Systematic literature review of incidence rates of low-speed vehicle run-over incidents in children

Griffin, Bronwyn, Watt, Kerrianne, Kimble, Roy M, Wallis, Belinda, & Shields, Linda (2014) Systematic literature review of incidence rates of low-speed vehicle run-over incidents in children. Worldviews on Evidence-Based Nursing, 11(2), pp. 98-106.

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To systematically review the literature investigating the incidence of fatal and or nonfatal low-speed vehicle run-over (LSVRO) incidents in children aged 0–15 years.


The following databases were searched using specific search terms, from their date of conception up to June 2011: Cochrane Library, Medline, CINAHL, Embase, AMI, Sociological Abstracts, ERIC, PsycArticles, PsycInfo, Urban Studies and Planning; Australian Criminology Database; Dissertations and Thesis; Academic Research Library; Social Services Abstracts; Family and Society; Scopus; and Web of Science. A total of 128 articles were identified in the databases (33 found by hand searching). The title and abstract of these were read, and 102 were removed because they were not primary research articles relating to LSVRO-type injuries. Twenty-six articles were assessed against the inclusion (reporting population level incidence rates) and exclusion criteria, 19 of which were excluded, leaving a total of five articles for inclusion in the review.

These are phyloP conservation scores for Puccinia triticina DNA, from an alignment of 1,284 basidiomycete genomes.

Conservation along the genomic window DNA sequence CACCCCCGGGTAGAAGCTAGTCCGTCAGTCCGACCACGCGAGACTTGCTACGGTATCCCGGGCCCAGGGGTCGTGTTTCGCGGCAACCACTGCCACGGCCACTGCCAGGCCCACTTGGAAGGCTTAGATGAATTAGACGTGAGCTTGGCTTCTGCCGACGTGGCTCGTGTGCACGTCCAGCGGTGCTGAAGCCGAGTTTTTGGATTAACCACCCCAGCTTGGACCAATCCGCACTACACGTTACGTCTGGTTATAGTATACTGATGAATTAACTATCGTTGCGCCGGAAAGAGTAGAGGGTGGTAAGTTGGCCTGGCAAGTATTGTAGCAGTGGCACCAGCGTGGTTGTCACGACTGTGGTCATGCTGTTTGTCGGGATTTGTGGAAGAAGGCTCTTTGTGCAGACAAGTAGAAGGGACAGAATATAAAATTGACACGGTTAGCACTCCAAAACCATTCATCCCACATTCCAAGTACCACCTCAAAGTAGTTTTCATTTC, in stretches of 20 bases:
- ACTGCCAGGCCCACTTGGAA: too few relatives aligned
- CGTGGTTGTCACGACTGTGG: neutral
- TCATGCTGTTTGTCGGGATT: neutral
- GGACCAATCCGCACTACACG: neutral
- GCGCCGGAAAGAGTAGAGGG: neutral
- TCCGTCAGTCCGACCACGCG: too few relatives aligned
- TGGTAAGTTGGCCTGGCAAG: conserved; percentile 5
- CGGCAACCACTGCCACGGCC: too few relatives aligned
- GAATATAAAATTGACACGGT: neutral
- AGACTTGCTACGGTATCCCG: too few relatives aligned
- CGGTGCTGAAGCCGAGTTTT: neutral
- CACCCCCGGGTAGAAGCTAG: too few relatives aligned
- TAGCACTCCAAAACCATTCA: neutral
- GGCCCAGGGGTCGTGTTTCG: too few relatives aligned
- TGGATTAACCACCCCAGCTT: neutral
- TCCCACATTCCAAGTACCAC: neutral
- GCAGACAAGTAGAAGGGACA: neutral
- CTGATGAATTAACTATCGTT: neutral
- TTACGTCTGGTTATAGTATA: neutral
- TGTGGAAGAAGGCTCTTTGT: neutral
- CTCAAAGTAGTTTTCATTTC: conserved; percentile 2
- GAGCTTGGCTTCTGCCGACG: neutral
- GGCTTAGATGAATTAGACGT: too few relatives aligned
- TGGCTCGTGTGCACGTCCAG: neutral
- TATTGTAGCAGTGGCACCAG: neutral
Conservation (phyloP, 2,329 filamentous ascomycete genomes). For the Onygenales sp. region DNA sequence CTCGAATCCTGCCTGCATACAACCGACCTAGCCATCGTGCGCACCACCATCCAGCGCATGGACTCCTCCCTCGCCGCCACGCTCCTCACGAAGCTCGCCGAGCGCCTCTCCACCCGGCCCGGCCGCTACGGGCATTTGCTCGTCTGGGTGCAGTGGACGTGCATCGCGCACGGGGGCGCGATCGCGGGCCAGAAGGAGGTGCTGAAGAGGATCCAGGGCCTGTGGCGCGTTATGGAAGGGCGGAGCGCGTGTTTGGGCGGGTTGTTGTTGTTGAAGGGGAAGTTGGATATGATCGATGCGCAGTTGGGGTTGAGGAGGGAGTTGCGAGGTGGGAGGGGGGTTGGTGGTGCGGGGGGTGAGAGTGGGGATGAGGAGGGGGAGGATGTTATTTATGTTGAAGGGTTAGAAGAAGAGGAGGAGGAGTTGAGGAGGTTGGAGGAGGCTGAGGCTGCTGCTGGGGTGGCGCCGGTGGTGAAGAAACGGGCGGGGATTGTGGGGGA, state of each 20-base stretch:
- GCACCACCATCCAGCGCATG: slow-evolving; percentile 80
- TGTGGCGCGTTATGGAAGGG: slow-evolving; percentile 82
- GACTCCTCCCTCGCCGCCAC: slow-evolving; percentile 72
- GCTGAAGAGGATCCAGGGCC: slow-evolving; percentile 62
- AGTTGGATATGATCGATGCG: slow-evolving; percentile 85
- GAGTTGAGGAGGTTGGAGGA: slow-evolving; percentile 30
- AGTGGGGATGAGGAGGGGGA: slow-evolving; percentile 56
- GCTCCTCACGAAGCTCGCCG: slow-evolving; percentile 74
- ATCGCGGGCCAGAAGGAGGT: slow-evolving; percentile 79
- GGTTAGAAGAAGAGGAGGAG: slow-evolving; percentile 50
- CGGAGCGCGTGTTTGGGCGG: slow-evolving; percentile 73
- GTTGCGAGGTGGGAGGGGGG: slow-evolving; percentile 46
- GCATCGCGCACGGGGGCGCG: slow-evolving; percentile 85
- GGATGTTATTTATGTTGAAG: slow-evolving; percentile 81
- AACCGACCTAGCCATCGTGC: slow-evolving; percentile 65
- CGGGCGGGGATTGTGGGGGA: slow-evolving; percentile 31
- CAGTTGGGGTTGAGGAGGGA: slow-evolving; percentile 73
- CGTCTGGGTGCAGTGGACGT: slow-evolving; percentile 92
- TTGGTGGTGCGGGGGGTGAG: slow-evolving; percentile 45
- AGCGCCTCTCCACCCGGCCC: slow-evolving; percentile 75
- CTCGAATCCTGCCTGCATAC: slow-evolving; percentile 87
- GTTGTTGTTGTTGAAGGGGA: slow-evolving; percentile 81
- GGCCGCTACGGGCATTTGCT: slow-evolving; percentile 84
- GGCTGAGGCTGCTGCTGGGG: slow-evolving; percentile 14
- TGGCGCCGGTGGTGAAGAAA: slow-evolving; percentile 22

Five studies were identified that met the inclusion criteria. The incidence rate in nonfatal LSVRO events varied in the range of 7.09 to 14.79 per 100,000 and from 0.63 to 3.2 per 100,000 in fatal events.


Using International Classification of Diseases codes for classifying fatal or nonfatal LSVRO incidents is problematic as there is no specific code for LSVRO. The current body of research is void of a comprehensive secular population data analysis. Only with an improved spectrum of incidence rates will appropriate evaluation of this problem be possible, and this will inform nursing prevention interventions. The effect of LSVRO incidents is clearly understudied. More research is required to address incidence rates in relation to culture, environment, risk factors, car design, and injury characteristics.

Conclusions: Thevlack of nursing research or policy around this area of injury, most often to children, indicates a field of inquiry and policy development that needs attention.

Impact and interest:

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1 citations in Web of Science®

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ID Code: 88771
Item Type: Journal Article
Refereed: Yes
Keywords: pediatric, nursing, pedestrian, ncidence, safety, injury, prevention, systematic literature review, run over
DOI: 10.1111/wvn.12014
ISSN: 1545-102X
Divisions: Current > Research Centres > Centre for Health Research
Current > QUT Faculties and Divisions > Faculty of Health
Current > Schools > School of Nursing
Copyright Owner: Copyright 2013 Sigma Theta Tau International
Deposited On: 28 Oct 2015 23:50
Last Modified: 28 Oct 2015 23:50

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